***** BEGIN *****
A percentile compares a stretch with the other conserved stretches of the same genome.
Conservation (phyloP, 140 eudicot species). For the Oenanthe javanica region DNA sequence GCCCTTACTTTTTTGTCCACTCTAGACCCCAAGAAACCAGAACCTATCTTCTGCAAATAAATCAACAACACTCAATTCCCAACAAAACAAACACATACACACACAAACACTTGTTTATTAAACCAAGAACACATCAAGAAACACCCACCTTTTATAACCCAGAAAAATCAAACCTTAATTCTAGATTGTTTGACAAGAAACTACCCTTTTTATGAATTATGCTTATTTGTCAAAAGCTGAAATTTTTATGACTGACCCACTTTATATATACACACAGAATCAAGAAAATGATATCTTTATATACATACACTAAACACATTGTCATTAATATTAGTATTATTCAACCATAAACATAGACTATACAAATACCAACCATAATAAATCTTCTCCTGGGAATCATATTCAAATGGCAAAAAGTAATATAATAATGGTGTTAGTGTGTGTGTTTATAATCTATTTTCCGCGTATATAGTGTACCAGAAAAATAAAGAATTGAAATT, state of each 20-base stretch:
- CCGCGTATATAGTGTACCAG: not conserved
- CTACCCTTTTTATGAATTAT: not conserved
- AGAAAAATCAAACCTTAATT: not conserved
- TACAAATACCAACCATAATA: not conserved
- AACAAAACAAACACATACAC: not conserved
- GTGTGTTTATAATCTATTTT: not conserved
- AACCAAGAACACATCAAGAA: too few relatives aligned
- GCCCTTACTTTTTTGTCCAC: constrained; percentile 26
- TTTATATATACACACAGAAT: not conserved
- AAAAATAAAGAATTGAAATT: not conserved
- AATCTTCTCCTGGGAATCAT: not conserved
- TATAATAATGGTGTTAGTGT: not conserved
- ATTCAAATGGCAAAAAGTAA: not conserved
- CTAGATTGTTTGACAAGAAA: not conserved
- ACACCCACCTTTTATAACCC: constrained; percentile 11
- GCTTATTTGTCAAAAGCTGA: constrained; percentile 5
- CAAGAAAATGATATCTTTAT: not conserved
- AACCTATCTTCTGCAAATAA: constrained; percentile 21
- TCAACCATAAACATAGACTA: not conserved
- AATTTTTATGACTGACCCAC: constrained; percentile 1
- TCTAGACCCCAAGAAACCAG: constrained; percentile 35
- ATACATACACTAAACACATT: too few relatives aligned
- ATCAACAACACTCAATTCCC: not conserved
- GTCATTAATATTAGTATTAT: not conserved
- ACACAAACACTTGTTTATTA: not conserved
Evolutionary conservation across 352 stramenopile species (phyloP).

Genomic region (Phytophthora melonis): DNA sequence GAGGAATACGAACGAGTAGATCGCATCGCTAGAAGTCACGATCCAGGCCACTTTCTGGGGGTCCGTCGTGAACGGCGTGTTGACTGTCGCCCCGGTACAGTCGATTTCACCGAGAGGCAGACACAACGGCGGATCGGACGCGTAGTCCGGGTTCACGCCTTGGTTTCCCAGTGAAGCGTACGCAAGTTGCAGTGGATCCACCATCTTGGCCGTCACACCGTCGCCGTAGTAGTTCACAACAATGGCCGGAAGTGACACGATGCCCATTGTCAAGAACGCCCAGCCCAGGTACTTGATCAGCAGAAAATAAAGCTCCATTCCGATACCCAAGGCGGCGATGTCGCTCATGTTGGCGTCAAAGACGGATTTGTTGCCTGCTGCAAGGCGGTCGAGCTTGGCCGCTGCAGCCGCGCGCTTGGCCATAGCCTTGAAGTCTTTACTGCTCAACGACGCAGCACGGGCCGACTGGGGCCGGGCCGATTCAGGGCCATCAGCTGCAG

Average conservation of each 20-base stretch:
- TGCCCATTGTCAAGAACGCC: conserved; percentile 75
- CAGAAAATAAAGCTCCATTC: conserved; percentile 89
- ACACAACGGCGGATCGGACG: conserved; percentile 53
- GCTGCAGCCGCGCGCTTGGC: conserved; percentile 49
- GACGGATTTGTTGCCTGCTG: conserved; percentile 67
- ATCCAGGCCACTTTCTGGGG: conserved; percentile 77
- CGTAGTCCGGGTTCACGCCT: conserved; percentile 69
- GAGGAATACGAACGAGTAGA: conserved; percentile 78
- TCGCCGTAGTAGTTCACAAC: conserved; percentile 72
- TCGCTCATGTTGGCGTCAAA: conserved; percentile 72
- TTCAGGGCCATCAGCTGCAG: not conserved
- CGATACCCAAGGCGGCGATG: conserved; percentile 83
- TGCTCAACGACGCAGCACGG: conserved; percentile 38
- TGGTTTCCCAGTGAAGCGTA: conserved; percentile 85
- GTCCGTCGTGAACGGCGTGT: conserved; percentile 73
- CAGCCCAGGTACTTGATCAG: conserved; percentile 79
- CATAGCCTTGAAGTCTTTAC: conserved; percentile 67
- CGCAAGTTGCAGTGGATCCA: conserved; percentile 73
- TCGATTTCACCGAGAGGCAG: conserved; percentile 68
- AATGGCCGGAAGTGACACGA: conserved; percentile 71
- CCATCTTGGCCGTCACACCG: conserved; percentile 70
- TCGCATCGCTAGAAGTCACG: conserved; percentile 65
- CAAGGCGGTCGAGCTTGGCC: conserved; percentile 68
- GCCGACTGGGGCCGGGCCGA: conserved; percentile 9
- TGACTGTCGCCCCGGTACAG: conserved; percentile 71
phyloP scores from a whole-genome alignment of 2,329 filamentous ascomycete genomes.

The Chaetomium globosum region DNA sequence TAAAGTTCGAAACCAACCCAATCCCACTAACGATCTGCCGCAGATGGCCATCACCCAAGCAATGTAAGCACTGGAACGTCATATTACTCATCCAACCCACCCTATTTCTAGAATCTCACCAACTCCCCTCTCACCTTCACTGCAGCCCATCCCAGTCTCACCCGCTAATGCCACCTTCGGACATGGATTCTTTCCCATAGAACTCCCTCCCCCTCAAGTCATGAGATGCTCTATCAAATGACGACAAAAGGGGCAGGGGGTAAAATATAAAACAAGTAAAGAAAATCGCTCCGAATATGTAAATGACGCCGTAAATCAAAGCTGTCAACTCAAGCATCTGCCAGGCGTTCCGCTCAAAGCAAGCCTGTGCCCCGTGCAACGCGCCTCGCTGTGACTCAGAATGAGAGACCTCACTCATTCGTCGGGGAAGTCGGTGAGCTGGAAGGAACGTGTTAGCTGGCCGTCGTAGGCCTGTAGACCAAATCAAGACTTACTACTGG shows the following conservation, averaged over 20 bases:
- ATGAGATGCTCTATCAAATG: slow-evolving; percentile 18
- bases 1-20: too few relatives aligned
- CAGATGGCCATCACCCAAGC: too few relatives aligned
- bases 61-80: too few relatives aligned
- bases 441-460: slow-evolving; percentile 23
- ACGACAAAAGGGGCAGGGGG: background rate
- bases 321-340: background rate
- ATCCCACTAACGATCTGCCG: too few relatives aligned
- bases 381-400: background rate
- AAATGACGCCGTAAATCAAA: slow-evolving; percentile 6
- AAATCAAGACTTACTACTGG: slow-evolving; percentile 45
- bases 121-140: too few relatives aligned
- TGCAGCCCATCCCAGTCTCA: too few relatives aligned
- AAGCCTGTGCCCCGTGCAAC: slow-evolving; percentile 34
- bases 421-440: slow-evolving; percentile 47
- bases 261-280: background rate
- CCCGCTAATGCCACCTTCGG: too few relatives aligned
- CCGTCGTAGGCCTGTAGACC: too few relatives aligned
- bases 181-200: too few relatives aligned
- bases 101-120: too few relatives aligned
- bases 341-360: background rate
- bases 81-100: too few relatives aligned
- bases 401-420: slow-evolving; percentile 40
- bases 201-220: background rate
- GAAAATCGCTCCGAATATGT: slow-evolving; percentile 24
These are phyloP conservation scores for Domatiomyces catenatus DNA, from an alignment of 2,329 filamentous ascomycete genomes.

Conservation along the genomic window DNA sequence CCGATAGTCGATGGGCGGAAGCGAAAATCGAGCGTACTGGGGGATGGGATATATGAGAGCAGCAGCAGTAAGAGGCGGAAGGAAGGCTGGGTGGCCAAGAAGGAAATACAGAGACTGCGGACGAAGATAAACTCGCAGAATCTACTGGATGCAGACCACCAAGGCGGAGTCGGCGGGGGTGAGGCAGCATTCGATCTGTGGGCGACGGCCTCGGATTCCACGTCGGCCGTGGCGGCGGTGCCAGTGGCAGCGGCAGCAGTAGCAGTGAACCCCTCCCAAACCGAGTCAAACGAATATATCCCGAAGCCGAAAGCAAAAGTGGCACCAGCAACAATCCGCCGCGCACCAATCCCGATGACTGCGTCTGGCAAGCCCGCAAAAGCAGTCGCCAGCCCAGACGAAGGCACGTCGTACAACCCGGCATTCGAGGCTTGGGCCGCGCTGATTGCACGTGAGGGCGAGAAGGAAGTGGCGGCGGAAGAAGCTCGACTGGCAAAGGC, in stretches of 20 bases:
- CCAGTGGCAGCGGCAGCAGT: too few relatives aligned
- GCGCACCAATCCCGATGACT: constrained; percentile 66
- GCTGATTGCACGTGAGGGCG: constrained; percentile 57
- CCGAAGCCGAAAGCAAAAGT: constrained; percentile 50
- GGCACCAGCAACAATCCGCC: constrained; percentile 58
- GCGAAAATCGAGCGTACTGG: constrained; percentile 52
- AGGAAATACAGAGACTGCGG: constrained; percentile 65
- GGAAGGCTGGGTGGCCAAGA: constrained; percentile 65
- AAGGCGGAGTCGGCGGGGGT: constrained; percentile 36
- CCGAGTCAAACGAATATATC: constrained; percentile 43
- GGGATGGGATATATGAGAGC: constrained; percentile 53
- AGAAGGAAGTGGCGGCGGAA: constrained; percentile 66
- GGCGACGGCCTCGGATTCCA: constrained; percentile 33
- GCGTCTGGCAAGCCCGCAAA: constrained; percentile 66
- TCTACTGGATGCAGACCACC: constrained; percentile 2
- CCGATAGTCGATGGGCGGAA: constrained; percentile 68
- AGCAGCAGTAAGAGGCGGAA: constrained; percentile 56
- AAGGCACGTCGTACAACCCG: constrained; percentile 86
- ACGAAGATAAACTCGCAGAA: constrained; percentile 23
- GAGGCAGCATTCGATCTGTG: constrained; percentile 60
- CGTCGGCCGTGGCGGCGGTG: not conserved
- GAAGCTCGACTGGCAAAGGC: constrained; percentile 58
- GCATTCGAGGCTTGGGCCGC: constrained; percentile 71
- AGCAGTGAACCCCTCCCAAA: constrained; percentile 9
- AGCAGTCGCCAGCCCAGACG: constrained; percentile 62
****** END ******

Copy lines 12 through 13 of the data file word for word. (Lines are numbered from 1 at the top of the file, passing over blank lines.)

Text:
- AAAAATAAAGAATTGAAATT: not conserved
- AATCTTCTCCTGGGAATCAT: not conserved